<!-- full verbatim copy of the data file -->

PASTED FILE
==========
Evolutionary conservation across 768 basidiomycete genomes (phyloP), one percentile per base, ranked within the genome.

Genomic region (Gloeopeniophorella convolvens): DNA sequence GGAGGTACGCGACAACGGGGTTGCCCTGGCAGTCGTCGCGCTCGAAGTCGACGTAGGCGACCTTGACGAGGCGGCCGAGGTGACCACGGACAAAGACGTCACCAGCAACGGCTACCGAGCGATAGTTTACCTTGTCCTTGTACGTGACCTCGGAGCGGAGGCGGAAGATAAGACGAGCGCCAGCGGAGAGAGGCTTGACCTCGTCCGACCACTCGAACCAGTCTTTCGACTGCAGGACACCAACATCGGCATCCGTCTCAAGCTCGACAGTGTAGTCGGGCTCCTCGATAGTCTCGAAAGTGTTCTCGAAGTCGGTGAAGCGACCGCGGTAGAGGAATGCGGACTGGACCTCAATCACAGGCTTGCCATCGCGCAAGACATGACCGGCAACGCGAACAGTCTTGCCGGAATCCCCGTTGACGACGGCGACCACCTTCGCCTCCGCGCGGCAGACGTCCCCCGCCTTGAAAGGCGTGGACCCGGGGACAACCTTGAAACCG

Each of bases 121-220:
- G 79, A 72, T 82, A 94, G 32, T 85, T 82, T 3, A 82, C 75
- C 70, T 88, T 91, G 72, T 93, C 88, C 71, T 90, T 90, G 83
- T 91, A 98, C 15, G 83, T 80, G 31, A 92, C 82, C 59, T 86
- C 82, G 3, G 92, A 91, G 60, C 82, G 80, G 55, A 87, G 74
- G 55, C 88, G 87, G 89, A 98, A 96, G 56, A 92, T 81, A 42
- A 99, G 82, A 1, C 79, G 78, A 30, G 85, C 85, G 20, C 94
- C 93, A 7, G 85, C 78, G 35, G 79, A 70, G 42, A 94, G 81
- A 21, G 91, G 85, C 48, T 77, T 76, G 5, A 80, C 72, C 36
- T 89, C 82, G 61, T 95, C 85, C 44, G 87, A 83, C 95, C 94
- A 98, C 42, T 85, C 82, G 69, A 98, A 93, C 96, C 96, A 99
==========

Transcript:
Evolutionary conservation across 768 basidiomycete genomes (phyloP), one percentile per base, ranked within the genome.

Genomic region (Gloeopeniophorella convolvens): DNA sequence GGAGGTACGCGACAACGGGGTTGCCCTGGCAGTCGTCGCGCTCGAAGTCGACGTAGGCGACCTTGACGAGGCGGCCGAGGTGACCACGGACAAAGACGTCACCAGCAACGGCTACCGAGCGATAGTTTACCTTGTCCTTGTACGTGACCTCGGAGCGGAGGCGGAAGATAAGACGAGCGCCAGCGGAGAGAGGCTTGACCTCGTCCGACCACTCGAACCAGTCTTTCGACTGCAGGACACCAACATCGGCATCCGTCTCAAGCTCGACAGTGTAGTCGGGCTCCTCGATAGTCTCGAAAGTGTTCTCGAAGTCGGTGAAGCGACCGCGGTAGAGGAATGCGGACTGGACCTCAATCACAGGCTTGCCATCGCGCAAGACATGACCGGCAACGCGAACAGTCTTGCCGGAATCCCCGTTGACGACGGCGACCACCTTCGCCTCCGCGCGGCAGACGTCCCCCGCCTTGAAAGGCGTGGACCCGGGGACAACCTTGAAACCG

Each of bases 121-220:
- G 79, A 72, T 82, A 94, G 32, T 85, T 82, T 3, A 82, C 75
- C 70, T 88, T 91, G 72, T 93, C 88, C 71, T 90, T 90, G 83
- T 91, A 98, C 15, G 83, T 80, G 31, A 92, C 82, C 59, T 86
- C 82, G 3, G 92, A 91, G 60, C 82, G 80, G 55, A 87, G 74
- G 55, C 88, G 87, G 89, A 98, A 96, G 56, A 92, T 81, A 42
- A 99, G 82, A 1, C 79, G 78, A 30, G 85, C 85, G 20, C 94
- C 93, A 7, G 85, C 78, G 35, G 79, A 70, G 42, A 94, G 81
- A 21, G 91, G 85, C 48, T 77, T 76, G 5, A 80, C 72, C 36
- T 89, C 82, G 61, T 95, C 85, C 44, G 87, A 83, C 95, C 94
- A 98, C 42, T 85, C 82, G 69, A 98, A 93, C 96, C 96, A 99